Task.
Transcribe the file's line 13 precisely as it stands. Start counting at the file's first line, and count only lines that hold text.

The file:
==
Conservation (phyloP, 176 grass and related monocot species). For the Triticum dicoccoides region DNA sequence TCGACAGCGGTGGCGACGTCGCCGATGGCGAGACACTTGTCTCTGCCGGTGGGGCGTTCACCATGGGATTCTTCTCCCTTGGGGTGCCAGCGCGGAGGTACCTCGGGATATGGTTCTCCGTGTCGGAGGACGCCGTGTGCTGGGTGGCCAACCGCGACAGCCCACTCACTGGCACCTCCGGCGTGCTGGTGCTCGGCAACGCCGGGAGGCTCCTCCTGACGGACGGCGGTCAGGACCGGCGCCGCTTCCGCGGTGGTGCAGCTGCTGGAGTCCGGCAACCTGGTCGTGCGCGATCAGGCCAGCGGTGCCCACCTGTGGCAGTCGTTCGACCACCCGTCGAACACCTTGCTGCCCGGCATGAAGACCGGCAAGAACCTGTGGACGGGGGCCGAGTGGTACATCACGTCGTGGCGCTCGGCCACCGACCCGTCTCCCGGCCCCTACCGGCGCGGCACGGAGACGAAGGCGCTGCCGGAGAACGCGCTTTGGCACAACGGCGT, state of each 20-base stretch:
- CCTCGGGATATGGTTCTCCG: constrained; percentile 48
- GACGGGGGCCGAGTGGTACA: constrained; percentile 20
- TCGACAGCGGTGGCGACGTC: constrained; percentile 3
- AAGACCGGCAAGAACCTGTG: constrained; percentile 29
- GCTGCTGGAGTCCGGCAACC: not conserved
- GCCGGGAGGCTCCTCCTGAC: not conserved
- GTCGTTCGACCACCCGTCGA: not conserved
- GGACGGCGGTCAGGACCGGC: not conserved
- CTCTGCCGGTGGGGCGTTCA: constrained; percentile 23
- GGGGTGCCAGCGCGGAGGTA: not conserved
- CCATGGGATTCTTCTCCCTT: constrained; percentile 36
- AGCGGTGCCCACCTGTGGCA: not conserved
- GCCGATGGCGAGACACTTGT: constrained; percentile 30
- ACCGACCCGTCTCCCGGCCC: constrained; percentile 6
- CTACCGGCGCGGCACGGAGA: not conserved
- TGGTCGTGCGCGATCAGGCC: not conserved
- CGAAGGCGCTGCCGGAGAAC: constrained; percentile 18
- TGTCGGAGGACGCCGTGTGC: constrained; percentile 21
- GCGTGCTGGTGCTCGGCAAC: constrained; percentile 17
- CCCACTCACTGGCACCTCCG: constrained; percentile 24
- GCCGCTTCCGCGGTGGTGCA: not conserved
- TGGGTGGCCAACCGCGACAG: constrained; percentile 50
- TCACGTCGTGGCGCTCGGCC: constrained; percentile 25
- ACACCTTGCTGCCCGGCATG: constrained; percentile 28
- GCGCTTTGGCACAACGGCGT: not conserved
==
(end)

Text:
- AGCGGTGCCCACCTGTGGCA: not conserved